My right hon. Friend the Member for Derbyshire Dales will of course be aware that our right hon. Friend Sir Oliver Letwin is working on the Government’s plan to bring forward sites for development. It is a common problem across the country that people refer to anecdotally, saying that there are more planning permissions granted in their area than are being built out. Our right hon. Friend is looking at how we can tackle that issue.

I agree with comments from the Opposition spokesperson, Tony Lloyd, about the idea of replacing housing. It is a very interesting area. Houses built in this day and age do not seem to last as long as the fantastic Victorian terraced houses that I have across my constituency. Of course, I remind the hon. Gentleman that when the Labour Government left office in 2010 there were 400,000 fewer social homes than there were when they took office. I would have hoped that they would spend a bit more time devoting themselves to delivering social homes, rather than removing them from our national housing stock.

The hon. Gentlemen used the issue of house prices in Derby interestingly and well to demonstrate the crisis in affordability. It neatly demonstrates that the housing crisis is a national crisis. When people talk about the focus that the Government are putting on tackling the housing crisis, all too often they talk about the housing crisis as being a problem in London. It clearly is not; it is as much a problem in the midlands engine or the northern powerhouse as in any other area of our country. Through the £5 billion in the housing infrastructure fund, the changes we are making to the national planning policy framework and other matters outlined in the housing White Paper and the Budget, we have set out an absolute determination to tackle the housing crisis not just for London and the south-east, which we have talked about a lot today in terms of spending, but for our entire nation and constituents all over the country.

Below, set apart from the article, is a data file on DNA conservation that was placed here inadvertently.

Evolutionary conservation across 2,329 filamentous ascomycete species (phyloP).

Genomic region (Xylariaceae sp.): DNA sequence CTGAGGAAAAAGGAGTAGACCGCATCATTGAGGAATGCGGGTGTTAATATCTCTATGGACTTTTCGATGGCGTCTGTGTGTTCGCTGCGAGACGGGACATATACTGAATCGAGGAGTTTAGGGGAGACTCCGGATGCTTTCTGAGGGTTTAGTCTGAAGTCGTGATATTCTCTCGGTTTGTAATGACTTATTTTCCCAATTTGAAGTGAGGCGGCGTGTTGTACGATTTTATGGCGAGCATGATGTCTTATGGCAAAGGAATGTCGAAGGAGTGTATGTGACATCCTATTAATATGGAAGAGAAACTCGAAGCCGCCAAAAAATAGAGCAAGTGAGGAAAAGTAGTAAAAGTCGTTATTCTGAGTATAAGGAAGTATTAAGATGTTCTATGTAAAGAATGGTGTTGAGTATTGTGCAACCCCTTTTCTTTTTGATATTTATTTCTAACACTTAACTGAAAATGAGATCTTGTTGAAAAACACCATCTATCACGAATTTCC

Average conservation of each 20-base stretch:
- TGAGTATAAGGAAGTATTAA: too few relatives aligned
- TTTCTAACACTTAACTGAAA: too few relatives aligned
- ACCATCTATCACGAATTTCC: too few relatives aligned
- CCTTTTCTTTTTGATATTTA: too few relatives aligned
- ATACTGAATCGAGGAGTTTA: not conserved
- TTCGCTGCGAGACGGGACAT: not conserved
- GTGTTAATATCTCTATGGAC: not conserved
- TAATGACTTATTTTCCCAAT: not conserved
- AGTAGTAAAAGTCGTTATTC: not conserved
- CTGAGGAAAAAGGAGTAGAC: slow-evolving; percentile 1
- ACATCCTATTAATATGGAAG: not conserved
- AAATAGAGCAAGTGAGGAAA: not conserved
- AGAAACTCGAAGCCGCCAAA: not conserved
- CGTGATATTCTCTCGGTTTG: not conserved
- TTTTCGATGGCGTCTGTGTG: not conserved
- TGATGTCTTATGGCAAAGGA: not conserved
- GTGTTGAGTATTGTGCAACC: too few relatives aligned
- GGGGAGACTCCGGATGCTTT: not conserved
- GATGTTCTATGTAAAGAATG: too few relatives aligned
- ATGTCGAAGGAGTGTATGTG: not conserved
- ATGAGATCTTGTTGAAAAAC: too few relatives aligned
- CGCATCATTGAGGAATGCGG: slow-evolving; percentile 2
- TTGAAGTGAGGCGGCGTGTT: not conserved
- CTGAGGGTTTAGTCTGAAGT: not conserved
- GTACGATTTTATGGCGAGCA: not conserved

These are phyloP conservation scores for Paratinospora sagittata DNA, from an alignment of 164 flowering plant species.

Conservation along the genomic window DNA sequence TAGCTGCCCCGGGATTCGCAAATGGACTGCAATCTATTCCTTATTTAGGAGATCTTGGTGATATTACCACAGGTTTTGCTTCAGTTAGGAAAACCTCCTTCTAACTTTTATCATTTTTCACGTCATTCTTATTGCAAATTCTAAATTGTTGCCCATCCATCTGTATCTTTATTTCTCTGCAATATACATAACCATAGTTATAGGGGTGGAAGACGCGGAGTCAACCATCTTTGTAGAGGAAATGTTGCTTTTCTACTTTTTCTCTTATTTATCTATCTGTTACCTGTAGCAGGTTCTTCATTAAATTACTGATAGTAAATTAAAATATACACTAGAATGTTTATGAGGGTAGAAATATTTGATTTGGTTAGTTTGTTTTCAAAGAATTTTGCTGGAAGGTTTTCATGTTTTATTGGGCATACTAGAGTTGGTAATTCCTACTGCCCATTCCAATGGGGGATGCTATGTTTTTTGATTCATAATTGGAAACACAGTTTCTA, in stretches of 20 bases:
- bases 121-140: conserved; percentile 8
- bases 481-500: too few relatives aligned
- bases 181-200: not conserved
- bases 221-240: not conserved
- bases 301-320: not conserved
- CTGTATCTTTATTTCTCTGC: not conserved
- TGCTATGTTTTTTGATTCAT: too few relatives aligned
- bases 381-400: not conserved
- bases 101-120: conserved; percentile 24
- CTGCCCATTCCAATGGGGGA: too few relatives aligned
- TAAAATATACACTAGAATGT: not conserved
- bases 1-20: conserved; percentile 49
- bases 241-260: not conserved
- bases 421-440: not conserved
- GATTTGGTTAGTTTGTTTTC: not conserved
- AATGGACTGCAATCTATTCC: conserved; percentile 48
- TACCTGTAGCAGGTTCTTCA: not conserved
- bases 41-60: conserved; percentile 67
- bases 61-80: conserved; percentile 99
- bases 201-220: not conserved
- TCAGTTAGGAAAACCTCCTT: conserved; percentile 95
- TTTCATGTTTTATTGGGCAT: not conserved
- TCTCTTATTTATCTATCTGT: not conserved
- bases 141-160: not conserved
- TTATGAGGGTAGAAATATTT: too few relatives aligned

With that in mind, on 1 February the Government announced the first wave of funding from the housing infrastructure fund: some £886 million for 133 local projects. I am delighted to say that £55.2 million of that went towards 49 projects in the east midlands, which shows how we are using housing infrastructure to drive development. It includes £2 million to Sleaford West to unlock 1,400 new homes, creating a new roundabout to unlock development; £3.6 million to the Desborough North project, creating 700 new homes, where the housing infrastructure paid for a school and community facilities; and £2 million to Hogshaw and the Granby Road sites in Buxton, which released 675 new homes by making new road junctions and improvements.